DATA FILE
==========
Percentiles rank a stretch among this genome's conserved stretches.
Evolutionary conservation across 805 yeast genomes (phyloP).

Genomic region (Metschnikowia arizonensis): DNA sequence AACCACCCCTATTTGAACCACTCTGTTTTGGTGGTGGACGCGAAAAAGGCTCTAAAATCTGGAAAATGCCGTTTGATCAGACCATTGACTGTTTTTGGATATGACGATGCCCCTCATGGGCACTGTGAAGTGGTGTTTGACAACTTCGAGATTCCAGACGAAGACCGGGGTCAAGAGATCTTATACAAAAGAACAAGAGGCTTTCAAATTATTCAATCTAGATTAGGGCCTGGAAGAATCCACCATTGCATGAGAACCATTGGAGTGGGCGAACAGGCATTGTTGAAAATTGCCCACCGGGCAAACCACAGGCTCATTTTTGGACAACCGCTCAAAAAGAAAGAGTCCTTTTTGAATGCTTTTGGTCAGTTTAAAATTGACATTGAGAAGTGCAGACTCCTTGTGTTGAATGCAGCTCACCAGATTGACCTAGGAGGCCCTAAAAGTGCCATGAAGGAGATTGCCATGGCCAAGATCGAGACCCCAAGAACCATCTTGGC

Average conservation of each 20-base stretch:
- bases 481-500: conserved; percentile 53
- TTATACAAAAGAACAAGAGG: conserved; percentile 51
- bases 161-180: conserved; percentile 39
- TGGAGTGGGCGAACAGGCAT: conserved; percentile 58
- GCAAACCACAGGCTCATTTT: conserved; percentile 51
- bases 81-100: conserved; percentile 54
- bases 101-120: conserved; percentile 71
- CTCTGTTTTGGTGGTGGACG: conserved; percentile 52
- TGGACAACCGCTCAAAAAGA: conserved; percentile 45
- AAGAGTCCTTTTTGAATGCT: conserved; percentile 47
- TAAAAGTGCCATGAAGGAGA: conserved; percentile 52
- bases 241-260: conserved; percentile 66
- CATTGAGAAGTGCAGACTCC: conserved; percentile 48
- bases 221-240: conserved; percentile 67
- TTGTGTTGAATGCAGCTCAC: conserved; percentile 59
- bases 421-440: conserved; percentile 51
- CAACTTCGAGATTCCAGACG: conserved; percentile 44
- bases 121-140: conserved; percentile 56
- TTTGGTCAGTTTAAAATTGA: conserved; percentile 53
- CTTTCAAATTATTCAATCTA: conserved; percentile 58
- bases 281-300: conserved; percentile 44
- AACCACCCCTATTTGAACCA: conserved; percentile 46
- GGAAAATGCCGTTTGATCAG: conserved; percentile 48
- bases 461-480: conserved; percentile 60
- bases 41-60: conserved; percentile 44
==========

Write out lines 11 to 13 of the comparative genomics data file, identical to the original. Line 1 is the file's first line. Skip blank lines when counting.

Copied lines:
- bases 101-120: conserved; percentile 71
- CTCTGTTTTGGTGGTGGACG: conserved; percentile 52
- TGGACAACCGCTCAAAAAGA: conserved; percentile 45